Irish Catholic parish records now fully searchable

By Matt Elton, 1 March 2016 - 2:10pm

Millions of baptism, marriage and burial records from Northern Ireland and the Irish Republic are more readily accessible thanks to a recent transcription project

National Library of Ireland

The National Library of Ireland, which holds copies of the original Catholic parish registers on microfilm (Photo: Getty Images)

A vast set of Catholic parish records from both Northern Ireland and the Irish Republic spanning almost 150 years can now be explored more easily on the web via Ancestry and Findmypast.

The databases on both sites feature records of around 10 million baptisms, marriages and burials that took place from the 17th century until 1880 across more than a thousand parishes. All of the entries can be searched by details including name, date and location, and are linked to high-quality images of the original registers.

The release is the most comprehensive set of such records yet made available online, and represents one of the most valuable resources for genealogists searching for Irish connections in the years before the 1901 census. The new databases include data from several counties, such as Wexford and Clare, not present in some other online collections.

The entries have been transcribed from digital images first made available at registers.nli.ie last summer by the National Library of Ireland (NLI), which holds the original records.

“In July 2015, we published our Catholic parish register images online as open data, creating a dataset that was accessible to people everywhere,” said the NLI’s parish registers project manager, Ciara Kerrigan. “The dataset was intended to be available both for consultation and reuse, and this continues to be the case.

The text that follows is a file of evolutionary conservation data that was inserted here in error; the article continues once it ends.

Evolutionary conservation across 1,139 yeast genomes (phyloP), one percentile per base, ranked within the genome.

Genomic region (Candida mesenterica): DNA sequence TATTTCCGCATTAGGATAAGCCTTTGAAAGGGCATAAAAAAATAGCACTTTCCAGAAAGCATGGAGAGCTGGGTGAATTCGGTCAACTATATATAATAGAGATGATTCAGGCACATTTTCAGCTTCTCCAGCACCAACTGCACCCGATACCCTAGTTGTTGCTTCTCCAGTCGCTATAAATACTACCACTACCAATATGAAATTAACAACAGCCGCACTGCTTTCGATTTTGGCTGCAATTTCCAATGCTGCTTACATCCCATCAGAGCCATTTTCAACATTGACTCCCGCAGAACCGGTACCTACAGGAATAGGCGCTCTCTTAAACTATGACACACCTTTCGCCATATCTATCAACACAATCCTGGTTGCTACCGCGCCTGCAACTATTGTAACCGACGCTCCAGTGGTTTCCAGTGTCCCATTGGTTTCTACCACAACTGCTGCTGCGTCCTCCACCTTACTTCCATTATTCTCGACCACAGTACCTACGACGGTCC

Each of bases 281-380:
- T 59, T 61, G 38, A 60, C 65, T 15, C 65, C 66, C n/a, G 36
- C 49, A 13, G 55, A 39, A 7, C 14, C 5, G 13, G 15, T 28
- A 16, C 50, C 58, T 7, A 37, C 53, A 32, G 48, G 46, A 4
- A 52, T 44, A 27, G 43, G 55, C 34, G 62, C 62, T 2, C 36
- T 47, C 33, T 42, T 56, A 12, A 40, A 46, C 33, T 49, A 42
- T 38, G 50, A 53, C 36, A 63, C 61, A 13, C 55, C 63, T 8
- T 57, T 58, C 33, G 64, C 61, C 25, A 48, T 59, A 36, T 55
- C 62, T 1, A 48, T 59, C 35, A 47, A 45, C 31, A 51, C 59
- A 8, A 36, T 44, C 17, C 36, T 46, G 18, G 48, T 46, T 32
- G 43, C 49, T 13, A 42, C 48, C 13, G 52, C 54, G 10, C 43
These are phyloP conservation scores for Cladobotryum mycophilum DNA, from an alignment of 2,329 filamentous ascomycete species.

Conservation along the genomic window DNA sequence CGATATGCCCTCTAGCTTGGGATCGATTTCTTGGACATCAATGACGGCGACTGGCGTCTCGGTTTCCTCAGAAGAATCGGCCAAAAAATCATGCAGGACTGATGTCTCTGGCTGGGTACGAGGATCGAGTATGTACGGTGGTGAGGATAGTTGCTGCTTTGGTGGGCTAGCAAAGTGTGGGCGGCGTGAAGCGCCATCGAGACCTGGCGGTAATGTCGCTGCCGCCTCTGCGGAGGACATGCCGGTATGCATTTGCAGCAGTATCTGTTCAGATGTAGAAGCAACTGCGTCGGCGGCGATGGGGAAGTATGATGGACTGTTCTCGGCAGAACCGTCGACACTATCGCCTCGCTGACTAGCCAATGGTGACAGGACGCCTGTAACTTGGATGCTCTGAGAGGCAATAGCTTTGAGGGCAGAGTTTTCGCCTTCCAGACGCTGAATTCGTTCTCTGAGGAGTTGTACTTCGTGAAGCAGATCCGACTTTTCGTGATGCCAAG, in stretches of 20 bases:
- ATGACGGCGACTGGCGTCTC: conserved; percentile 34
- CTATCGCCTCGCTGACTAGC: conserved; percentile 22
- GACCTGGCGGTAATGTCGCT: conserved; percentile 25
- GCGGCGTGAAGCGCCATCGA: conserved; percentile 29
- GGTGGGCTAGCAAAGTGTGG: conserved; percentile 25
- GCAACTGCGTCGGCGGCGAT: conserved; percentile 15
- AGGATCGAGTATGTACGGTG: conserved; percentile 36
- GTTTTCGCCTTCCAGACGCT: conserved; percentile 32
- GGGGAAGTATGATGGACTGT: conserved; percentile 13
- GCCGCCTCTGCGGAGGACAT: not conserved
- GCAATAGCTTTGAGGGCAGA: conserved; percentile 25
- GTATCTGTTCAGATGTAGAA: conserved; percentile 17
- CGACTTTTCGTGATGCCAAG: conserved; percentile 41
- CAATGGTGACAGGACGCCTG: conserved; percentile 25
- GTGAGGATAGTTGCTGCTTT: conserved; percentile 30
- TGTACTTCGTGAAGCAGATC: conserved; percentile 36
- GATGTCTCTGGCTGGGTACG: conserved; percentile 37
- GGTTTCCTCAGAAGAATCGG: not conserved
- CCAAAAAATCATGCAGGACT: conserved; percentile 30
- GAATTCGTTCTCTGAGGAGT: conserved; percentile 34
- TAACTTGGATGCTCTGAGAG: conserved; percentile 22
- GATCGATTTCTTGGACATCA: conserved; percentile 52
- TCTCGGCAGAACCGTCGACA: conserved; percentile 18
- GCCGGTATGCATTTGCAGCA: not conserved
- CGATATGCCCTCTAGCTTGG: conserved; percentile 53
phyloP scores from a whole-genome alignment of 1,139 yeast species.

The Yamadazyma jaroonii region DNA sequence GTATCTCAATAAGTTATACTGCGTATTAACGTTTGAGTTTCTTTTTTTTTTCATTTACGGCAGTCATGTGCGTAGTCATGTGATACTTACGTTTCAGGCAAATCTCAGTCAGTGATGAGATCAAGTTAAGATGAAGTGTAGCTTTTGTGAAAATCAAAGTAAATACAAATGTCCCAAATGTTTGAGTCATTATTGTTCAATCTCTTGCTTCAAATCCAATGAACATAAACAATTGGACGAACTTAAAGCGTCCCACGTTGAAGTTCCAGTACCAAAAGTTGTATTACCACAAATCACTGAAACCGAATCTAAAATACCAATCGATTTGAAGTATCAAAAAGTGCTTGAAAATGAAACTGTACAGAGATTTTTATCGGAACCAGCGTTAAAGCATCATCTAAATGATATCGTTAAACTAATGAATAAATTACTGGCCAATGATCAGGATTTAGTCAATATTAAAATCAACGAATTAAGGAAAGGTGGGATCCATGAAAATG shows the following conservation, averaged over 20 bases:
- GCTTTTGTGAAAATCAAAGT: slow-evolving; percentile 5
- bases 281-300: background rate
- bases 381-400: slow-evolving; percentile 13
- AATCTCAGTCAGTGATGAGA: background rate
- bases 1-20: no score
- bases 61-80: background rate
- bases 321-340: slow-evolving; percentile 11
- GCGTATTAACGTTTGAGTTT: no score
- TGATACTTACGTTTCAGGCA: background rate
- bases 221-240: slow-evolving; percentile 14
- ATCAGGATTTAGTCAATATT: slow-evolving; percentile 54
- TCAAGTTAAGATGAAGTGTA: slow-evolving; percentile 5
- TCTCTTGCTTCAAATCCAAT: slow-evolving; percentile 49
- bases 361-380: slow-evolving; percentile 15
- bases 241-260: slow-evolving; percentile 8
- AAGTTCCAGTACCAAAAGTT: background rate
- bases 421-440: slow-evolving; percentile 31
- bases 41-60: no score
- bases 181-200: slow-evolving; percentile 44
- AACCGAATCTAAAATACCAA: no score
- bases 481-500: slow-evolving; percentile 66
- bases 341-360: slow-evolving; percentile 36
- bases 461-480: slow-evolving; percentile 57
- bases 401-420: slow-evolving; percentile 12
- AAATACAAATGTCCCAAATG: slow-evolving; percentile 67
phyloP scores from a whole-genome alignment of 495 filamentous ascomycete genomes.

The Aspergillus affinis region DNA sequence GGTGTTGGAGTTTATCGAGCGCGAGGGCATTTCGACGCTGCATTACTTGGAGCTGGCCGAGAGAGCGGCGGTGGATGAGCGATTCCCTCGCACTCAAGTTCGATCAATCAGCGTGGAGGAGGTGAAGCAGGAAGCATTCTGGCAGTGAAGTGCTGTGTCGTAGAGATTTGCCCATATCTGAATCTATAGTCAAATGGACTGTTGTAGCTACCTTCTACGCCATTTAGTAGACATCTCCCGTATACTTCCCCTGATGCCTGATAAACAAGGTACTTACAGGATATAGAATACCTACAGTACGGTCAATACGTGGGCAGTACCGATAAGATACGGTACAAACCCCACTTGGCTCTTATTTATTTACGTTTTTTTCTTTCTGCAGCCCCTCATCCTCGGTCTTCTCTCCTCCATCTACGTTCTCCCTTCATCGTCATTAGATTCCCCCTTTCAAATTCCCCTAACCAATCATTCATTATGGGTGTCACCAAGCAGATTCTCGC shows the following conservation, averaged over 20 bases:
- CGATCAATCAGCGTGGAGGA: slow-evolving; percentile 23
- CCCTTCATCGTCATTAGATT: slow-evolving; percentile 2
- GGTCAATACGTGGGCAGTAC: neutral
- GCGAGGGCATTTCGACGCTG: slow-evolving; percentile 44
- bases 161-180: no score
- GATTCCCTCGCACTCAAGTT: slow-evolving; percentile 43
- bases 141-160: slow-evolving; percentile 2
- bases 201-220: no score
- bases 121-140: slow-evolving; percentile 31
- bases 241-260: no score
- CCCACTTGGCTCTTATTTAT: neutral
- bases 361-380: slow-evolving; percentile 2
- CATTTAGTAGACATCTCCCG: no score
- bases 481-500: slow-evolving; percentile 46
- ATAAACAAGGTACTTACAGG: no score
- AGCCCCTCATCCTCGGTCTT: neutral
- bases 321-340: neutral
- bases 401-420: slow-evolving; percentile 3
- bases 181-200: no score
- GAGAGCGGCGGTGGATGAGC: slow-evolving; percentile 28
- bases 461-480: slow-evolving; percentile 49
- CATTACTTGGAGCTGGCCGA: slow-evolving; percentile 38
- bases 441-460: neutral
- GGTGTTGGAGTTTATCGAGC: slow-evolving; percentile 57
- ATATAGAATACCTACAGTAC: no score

“Digitisation and online access is a growing priority for us, and we will continue to build on our good work in this area.”

Most of the entries in the new indexes detail baptisms and marriages, but information about a smaller number of burials, largely from Northern Ireland, is also included. The new additions boost both sites’ collections of Irish records considerably: Findmypast previously featured approximately 80 million entries, while Ancestry’s catalogue of material stood at around the 45 million mark.

“It’s the background to this new index that makes it so exciting, because it originated with the NLI’s collection of parish registers on microfilm,” Irish genealogy expert Nicola Morris told Who Do You Think You Are? Magazine. “These copies were first created in the 1950s, whereas other online collections draw on transcriptions made several decades later.

“This means that there are some small variations in this new resource, and researchers may find baptisms and marriages that are present in one collection but missing from another.”

The Irish Catholic parish registers on Findmypast will be 'free forever', with access to the website's entire Irish record collections free until Sunday 8 March.

Ancestry's Irish records, including its own Irish Catholic parish registers, will be free until Thursday 31 March.

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